After installing Max Access onto your website, you’ll have several options to customize how Max Access looks and works.
While customization isn’t required in order for Max Access to improve your website’s accessibility, site owners who want to set certain parameters or match the layout of the toolbar to their website have various accessibility options to choose from. All customization options are accessible through the Max Access dashboard.
Continue reading for a rundown of the customizable accessibility options included with Max Access!
Customizing with CSS
The first way to customize your Max Access installation is through the UI Classes tab on your dashboard. UI, or User Interface design, refers to the design of a digital product or software’s interactive components and how it looks. Oftentimes, this includes working with a software’s code.
Please note: since these customization options consist of adding code elements directly to your HTML, only a developer or someone on your team with HTML / CSS experience should add these UI Classes.
Each element listed in the UI Classes tab is a piece of code that you can click to copy to your clipboard. Then, a developer will be able to paste the code in a corresponding area to gain the desired effect.
There are 4 different UI Class options you can apply to your website:
The first customizable CSS option allows Max Access to ignore certain areas of text. For instance, if a user adjusts the font size or family with the Accessibility Toolbar, the size and family of the fonts on your website will change to match the user’s selection. With this UI class added to a specific text area, that text will remain unchanged.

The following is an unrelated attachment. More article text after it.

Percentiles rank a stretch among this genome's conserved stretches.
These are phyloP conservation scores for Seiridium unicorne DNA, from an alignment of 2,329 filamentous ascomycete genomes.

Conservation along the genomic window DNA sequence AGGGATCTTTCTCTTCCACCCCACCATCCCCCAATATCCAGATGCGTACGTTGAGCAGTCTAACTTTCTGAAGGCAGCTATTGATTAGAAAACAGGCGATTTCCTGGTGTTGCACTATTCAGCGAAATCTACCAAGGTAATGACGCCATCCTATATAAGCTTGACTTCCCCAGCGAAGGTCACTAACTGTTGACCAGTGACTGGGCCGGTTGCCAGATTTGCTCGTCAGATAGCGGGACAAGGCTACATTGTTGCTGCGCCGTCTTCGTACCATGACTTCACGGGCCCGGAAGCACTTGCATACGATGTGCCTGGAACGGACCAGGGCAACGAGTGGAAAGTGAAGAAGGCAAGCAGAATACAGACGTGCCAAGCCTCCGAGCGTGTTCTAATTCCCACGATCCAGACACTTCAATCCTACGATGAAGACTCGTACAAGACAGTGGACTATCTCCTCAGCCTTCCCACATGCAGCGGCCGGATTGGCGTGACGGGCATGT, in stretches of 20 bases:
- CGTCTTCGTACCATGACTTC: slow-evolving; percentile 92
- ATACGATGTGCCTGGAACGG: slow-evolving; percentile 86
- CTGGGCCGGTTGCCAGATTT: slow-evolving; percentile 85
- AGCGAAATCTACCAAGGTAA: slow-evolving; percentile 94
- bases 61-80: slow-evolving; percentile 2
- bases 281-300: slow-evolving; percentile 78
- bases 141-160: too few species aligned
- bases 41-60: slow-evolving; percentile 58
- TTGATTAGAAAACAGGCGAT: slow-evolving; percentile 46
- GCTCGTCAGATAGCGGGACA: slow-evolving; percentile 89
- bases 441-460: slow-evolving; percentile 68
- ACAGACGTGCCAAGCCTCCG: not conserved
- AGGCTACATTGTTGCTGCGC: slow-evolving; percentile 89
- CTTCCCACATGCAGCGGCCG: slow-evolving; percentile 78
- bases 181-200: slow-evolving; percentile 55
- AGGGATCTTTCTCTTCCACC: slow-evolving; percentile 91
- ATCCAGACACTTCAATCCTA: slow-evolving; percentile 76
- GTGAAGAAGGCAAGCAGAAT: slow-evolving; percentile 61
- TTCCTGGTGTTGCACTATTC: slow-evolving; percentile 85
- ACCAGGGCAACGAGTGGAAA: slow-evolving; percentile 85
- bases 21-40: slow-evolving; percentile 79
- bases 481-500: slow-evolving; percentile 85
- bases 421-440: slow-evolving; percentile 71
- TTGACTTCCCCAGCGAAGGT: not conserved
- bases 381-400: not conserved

While the use case for this is rare, it can be useful if you want text that is already large, spaced out, and legible (like a large header with an H1 tag) to remain unchanged if a site visitor manipulates their Max Access font settings.
The ADA Image Hide is second on the list of possible CSS customizations for Max Access. This HTML element will have Max Access hide an image with low contrast when a user adjusts the contrast settings using the Accessibility Toolbar. Developers and / or site owners must apply this element to each individual image they wish to hide when a user changes the contrast levels on the Accessibility Toolbar.
In addition to hiding images, site owners are also able to hide entire backgrounds. Similar to hiding images, site owners or developers can choose which backgrounds to hide by applying the element to a corresponding area of HTML. All backgrounds with the ADA Background Hide CSS element added to them will be hidden when a user applies color contrast changes through the Accessibility Toolbar.
The final CSS customization option adjusts an image’s contrast itself. Instead of hiding an image when a user adjusts the color contrast, this CSS class will adjust the color contrast of the picture, keeping the image visible to the site visitor when they adjust their Accessibility Toolbar color contrast preferences. Again, make sure to apply the code element to each image individually!
Customizing the Toolbar
In addition to CSS customization, Max Access offers other customization options that change the layout and colors of the Accessibility Toolbar. To customize the toolbar, navigate to the Customize tab in your dashboard.
Customization options here include choosing between the minimalist or advanced toolbar, which icon you’d like to use for the toolbar, white labeling options, and color options. Once you’ve decided how you’d like your toolbar to look, save your changes by clicking the Save button at the bottom of the page.
A third and final way to customize Max Access is through the Options tab on your dashboard. While the Options tab doesn’t include toolbar layout customizations specifically like the Customize tab, it does allow you to set the default settings for the toolbar — including the default Text to Speech language and the position of the toolbar itself.
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